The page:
Deriving their knowledge in from the Etruscans, Egyptians, Persians, and other conquered peoples, the Romans devised one of the best and most sophisticated medical systems of the ancient world. They were influenced predominantly, however, by the ancient Greeks: the first surgeons and doctors to come to Rome were Greek, and the practice of medicine advanced drastically when they did so in the third century BC. The Roman army had permanent doctors and military hospitals, with one usually placed in each fort. Civilian medicine did not enjoy such impressive progress, however, due to the enormous risks of infection, blood loss, and pain, which were associated with any surgery delving deeper than the surface. The most common ailments requiring medical intervention were those of the skin, digestion, fertility (and contraception), and fractures.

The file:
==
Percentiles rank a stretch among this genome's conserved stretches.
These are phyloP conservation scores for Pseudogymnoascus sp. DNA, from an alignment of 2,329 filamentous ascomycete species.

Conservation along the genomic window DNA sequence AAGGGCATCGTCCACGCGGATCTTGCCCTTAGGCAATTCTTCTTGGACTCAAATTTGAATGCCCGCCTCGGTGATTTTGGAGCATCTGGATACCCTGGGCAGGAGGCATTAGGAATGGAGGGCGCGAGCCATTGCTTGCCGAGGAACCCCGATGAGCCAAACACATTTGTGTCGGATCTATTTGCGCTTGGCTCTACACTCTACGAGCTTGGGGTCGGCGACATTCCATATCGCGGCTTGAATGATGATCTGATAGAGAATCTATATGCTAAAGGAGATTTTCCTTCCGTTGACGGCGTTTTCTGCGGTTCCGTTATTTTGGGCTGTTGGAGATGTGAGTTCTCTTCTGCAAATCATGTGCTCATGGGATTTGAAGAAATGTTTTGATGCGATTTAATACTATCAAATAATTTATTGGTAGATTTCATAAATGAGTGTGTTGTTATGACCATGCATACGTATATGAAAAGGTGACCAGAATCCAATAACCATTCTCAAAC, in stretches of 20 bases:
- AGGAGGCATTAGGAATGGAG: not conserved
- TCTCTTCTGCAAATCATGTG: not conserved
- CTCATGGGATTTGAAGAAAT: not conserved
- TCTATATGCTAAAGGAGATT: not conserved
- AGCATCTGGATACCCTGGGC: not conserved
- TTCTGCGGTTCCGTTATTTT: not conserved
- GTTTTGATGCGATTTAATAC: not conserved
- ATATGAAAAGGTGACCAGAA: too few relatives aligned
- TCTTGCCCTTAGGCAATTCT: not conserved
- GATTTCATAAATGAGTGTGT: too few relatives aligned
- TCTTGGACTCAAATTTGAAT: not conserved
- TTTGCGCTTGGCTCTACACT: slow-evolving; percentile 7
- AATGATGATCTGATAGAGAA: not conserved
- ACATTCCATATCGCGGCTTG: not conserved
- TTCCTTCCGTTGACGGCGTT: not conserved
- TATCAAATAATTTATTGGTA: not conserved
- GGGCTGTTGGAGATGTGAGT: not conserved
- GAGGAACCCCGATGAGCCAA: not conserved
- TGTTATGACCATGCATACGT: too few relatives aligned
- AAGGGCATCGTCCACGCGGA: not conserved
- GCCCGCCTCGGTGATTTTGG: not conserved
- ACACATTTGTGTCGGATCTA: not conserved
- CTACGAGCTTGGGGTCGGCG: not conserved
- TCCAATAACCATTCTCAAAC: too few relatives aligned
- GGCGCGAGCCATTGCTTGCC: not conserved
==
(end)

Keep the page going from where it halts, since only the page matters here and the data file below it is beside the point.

Roman Bronze Medical Tools
$109.71 – $122.61
Item A features a long, slender shaft with a thicker, rounded base and two pairs of horizontal bands incised for decoration near the top. The shaft broadens into a long and thin spatula with rounded edges. It is possible that the shaft’s bulbous base itself functioned as a tool, as many medical items were dual ended in antiquity. 17.1 cm.
Item B features a long, plain shaft leading to a fairly flat spoon-tip. It is likely that such a tool was used to apply ointments, or for accessing ointments from a storage pot. Alternatively, it could have been used for inspection and diagnosis. 15.8 cm.
Condition: Very fine condition. One tool is covered by a pale green patina; the other displays small patches of patination. Earthly encrustations on both. The spoon-tip of one tool shows a crack, but the bronze is stable.